I took her at her word. When she came out, she found me sans pants in a downturned bed. “Hah! Well, I guess I said-…”

She crawled in next to me. I checked my watch: Half an hour until the bus…

I left her pantsless and smiling in the dark, $11 next to her cigarettes. Without Rain’s flashlight, the trip downstairs was a bit trickier. I have a tiny keyring flashlight that led the way; I stopped for the elderly returning home after being stuck outside, bored to death for hours. It was weird to come around the dark corner of a stairwell and find an old guy in a wheelchair, or middle-aged men who look like skid-row denizens packing free pizzas to hand out to the tenants. When I got to the street, the sidewalk was being torn up. PGE was on it.

The new guy was happy to see me in a better mood, and it didn’t even bother me that we were still finding puddles of Lucy’s coffee. She’d missed my laptop and power supply, so all is forgiven.

I got onto the laptop and checked my ultimate news source, Twitter. Sho’nuff, newspapers and TV were telling of how an electric worker pulled the equivalent of a squirrel in a transformer and had been electrocuted during a power arc. (Yikes.) Lights had been out for about six hours when I’d arrived. I called Rain and read the article to her.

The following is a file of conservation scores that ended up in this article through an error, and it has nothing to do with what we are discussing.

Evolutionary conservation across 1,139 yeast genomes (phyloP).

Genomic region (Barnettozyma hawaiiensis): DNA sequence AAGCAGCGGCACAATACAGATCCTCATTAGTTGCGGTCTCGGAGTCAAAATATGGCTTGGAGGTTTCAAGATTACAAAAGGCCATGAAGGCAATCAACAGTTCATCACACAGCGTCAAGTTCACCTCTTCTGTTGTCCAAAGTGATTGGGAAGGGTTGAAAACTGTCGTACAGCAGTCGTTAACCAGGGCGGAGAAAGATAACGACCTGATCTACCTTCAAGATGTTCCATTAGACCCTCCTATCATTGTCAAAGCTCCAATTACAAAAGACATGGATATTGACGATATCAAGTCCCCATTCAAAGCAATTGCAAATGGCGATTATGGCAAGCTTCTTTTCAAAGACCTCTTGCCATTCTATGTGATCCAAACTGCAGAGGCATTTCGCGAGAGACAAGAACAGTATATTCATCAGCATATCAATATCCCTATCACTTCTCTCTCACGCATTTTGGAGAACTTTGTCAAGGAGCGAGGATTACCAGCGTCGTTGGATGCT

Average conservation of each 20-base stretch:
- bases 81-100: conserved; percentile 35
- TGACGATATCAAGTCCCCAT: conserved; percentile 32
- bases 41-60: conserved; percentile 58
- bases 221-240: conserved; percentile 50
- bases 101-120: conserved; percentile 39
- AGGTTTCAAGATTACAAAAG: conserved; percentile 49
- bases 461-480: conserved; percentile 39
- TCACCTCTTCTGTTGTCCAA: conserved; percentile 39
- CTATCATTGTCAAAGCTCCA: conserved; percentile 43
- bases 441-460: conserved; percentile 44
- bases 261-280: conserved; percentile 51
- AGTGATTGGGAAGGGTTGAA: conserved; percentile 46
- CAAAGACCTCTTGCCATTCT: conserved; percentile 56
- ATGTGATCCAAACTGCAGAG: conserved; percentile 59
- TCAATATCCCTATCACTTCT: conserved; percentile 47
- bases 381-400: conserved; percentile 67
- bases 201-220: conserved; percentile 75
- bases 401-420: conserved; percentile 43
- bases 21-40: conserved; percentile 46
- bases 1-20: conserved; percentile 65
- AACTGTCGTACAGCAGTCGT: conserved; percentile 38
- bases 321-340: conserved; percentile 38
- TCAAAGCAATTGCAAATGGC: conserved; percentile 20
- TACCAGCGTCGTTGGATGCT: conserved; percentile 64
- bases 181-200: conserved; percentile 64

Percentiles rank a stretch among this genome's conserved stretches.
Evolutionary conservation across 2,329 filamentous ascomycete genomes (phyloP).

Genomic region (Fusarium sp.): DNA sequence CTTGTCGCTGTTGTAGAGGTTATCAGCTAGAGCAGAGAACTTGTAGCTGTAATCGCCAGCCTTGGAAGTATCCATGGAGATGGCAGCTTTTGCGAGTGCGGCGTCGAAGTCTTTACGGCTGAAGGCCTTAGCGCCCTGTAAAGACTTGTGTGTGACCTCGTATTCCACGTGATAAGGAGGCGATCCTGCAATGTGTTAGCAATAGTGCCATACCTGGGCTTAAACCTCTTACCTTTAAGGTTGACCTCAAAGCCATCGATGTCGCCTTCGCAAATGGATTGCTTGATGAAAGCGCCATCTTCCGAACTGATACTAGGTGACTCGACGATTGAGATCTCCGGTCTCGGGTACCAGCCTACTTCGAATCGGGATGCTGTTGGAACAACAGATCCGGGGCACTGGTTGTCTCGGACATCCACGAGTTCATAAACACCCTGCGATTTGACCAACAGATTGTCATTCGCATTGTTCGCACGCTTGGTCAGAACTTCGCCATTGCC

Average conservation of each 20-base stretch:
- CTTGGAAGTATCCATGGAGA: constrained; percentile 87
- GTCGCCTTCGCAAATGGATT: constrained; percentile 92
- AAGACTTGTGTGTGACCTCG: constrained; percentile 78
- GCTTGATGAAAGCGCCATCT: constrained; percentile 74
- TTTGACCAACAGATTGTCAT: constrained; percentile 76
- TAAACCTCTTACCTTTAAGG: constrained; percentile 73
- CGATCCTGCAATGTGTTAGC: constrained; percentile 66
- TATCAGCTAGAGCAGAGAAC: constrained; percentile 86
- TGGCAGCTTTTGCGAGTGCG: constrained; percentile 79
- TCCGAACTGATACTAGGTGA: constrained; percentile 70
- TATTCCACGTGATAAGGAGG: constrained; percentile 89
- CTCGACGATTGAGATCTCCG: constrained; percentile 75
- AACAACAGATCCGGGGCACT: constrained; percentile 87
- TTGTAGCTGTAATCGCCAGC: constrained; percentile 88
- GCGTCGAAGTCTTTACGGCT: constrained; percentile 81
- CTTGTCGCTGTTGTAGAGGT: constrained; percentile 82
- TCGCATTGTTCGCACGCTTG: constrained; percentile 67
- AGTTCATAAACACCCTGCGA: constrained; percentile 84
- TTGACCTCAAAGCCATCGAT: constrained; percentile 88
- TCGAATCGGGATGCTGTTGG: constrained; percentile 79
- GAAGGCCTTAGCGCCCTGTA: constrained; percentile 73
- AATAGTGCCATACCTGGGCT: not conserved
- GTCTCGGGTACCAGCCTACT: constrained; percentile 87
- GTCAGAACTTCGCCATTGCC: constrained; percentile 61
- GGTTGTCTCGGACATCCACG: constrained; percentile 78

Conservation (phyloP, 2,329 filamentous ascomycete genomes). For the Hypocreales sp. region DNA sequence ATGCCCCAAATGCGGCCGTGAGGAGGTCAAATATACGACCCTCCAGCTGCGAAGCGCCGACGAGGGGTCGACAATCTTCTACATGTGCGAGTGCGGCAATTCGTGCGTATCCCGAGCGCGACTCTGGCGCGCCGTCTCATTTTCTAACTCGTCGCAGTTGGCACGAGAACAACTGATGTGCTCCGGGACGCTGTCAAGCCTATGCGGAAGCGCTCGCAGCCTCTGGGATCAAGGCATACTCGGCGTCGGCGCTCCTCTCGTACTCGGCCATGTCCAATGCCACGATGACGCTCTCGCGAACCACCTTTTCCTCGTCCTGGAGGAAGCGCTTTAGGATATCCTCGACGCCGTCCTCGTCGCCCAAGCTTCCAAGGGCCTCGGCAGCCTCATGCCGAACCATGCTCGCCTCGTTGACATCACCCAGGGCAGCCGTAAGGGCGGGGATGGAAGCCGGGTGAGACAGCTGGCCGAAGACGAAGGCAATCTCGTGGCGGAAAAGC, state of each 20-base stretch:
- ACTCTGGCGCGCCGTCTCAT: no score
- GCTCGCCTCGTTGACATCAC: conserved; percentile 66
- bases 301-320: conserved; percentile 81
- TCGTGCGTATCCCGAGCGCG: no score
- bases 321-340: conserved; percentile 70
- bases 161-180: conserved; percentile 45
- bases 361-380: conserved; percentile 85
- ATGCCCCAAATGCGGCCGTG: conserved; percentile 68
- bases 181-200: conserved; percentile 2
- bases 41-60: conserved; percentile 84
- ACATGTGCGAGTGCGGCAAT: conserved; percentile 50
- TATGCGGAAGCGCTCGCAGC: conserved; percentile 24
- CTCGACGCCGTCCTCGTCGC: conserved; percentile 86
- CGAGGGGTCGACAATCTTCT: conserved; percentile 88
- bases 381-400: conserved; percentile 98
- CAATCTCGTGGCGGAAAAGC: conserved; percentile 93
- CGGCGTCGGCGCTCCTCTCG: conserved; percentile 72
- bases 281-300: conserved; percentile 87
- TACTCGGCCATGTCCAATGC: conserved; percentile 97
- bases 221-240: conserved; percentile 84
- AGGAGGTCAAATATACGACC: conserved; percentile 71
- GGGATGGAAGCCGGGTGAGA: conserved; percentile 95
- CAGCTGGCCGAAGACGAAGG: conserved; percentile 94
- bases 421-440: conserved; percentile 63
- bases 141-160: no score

“Thanks for the ten bucks. I’m going to Walgreens and get my hair stuff. Hey, tonight was fun, the candles and all. You should come over sometime and watch a movie with me or something. Something when you don’t have to be gone in an hour…” She was using her sultry voice, which hits me square in the back pocket.

I assured her that I’d love to do that, and rang off.

I texted Dr T. “Rain got her $10, *and* your dollar tip. Lunch was spectacular, BTW” (Add a winky emoticon.)

And to think, a few months back I was grumbling about unpaid lunch hours…